Everyone experiences anxiety from time to time. But while feelings of anxiety are common in all people, anxiety in the elderly can go untreated. For older adults, recognizing or acknowledging their symptoms of anxiety may be difficult to do. That can make it difficult for doctors to diagnose the condition, too. Older adults tend to report their physical ailments during doctor visits, leaving out their symptoms of anxiety.
Causes of Anxiety in the ElderlyOlder people suffer from anxiety for a variety of reasons. This population often suffer from chronic health issues, take medicines that can make anxiety worse, or find themselves facing other challenging situations including:
- Loss of independence: Aging seniors gradually begin to lose their independence. Physical changes in hearing and seeing can mean the end to driving or living independently, causing them to feel anxious because they’ve lost their autonomy.
- Role reversal: Seniors can often find themselves needing, rather than providing, help from family. When older people must suddenly depend on others for transportation, help managing household bills or assistance with the other tasks of daily living, they may feel frustrated and anxious.
- Cognitive decline: Elderly people diagnosed with dementia or Alzheimer’s often experience feelings of confusion or frustration. Seniors who recognize that their memories work less dependably may become frustrated because they forget things too easily. Some may panic when faced with disruptions to their usual schedules.
- Fear of being alone: Social isolation or the gradual loss of friends who’ve passed away can cause worry and anxiety. Seniors who’ve lost their spouses – or who don’t have a strong support system – also worry about being alone.
- Specific phobias: Sometimes specific fears of death, medical or dental procedures or worry about disaster befalling family can cause anxiety in the elderly.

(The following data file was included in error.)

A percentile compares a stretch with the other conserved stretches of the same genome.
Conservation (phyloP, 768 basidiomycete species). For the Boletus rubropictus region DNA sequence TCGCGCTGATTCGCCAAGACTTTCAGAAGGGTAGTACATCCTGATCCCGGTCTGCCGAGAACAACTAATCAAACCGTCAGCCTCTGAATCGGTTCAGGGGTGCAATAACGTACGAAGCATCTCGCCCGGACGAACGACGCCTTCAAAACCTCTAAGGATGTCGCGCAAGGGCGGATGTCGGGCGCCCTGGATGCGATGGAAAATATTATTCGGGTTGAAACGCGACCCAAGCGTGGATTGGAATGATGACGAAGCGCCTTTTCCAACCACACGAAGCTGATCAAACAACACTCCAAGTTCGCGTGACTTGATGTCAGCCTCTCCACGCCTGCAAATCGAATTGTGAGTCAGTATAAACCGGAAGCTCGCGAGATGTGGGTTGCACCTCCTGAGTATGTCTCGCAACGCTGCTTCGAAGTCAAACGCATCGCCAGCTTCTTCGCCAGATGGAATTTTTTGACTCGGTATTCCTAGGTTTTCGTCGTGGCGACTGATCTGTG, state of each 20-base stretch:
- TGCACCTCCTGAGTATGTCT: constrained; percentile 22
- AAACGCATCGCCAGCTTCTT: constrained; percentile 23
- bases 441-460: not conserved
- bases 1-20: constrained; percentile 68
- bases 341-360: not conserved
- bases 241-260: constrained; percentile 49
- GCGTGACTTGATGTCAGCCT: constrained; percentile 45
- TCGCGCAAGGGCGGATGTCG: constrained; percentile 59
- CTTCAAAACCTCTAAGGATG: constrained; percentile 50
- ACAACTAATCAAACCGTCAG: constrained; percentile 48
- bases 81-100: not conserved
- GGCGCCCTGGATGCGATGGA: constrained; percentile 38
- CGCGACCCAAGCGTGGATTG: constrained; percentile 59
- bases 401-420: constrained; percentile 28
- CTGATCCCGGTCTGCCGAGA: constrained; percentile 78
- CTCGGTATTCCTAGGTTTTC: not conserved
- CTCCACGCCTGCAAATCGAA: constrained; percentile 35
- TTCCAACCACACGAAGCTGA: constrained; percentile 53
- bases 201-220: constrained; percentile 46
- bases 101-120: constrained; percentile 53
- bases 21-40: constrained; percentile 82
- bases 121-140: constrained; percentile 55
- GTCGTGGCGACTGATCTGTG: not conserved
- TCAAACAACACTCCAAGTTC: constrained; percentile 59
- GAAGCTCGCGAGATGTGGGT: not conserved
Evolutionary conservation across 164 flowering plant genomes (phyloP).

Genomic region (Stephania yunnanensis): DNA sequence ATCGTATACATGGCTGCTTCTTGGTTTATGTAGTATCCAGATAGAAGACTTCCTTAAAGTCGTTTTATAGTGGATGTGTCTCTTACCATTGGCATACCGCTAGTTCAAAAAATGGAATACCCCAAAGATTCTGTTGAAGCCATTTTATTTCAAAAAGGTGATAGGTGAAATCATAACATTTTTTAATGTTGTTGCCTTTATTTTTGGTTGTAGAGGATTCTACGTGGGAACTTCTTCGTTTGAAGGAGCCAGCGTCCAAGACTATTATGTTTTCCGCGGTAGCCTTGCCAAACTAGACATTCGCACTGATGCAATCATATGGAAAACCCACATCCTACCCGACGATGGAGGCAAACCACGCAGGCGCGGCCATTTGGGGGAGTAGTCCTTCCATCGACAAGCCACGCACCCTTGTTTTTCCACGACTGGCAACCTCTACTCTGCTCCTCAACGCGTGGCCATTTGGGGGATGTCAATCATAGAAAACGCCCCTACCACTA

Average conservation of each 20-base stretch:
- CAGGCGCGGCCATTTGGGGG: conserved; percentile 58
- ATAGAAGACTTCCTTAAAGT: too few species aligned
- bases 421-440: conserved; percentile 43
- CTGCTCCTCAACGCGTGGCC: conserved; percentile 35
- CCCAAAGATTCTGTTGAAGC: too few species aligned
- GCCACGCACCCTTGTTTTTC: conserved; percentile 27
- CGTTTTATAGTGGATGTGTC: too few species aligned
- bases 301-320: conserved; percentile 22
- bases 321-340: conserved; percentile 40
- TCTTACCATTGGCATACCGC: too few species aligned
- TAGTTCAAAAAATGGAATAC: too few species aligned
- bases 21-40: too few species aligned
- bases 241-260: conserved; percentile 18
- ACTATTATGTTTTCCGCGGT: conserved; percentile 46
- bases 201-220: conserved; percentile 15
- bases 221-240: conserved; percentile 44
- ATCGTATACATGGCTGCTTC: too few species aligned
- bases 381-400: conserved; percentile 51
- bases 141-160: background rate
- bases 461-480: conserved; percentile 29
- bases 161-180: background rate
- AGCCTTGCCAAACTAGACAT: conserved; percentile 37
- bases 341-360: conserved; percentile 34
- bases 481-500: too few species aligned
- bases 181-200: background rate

- Decline in physical well-being: When people age, they often find themselves beset with various physical ailments. Those ailments often cause anxiety in older adults. Dealing with chronic pain, for example, can decrease the pleasure older people take in hobbies and interfere with their abilities to socialize or complete daily tasks. A decline in physical wellness can cause anxiety about the inability to live independently.
- Financial insecurity: The financial insecurity of living on a fixed income, dealing with rising healthcare costs and worrying about investments and savings can cause stress and anxiety.
Symptoms of Anxiety in Older AdultsAnxiety presents itself in different ways depending on the person. And some people become quite good at hiding anxious feelings they’re experiencing. But the symptoms of anxiety often don’t resolve without help – and the elderly require compassionate care to prevent or minimize these symptoms, which can include:
- Changes in sleeping patterns
- Changes in weight, appetite or eating
- Chest pain
- Digestion problems
- Dizziness, lightheadedness, shakiness or nausea
- Eye or vision problems
- Forgetfulness or confusion
- Irritability or panic
- Muscle weakness, tension or soreness
- Shortness of breath or difficulty breathing
- Substance abuse
- Withdrawal and isolation
Tips to Manage Anxiety in the ElderlyIt’s normal to experience anxiety in response to stressful situations; but when it threatens to disrupt an older person’s quality of life and experience, it’s time to seek help. Treating anxiety in the elderly may include working with a psychiatrist, who’s best equipped to make an accurate diagnosis and recommend the best treatment options. Other ways to help seniors reduce anxiety include:
- Pet therapy: Seniors who live alone might appreciate the companionship a furry friend brings. Several recent studies have shown that those who own a pet or have interactions with pets on a regular basis have lower blood pressure and cholesterol, a lower risk for heart attacks and an improved ability to handle stress.
- Spending time outside: Gardening benefits everyone — including older people. Pulling weeds, planting flowers and digging in the dirt can improve a person’s physical strength, reduce pain and lower stress levels.
- Increasing activity: Exercise doesn’t just help the body, it helps the brain, too. The endorphins released from even a low-key workout session, a brisk walk outside, chair yoga, water aerobics, dancing or low-impact weightlifting can provide a natural mood boost and fight anxiety.
- Growing social connections: Proactively reaching out to make social connections can effectively fight anxiety. An art class at the social center, a quilting group, a community choir or a standing weekly lunch/adventure date with friends or family helps alleviate feelings of isolation or anxiety over losing independence.
- Creating a daily schedule: Setting a fixed routine sets up expectations and allows the elderly to control their day. Setting times for daily activities helps seniors know what – and when – to anticipate each activity and eliminates anxiety that stems from not knowing what comes next.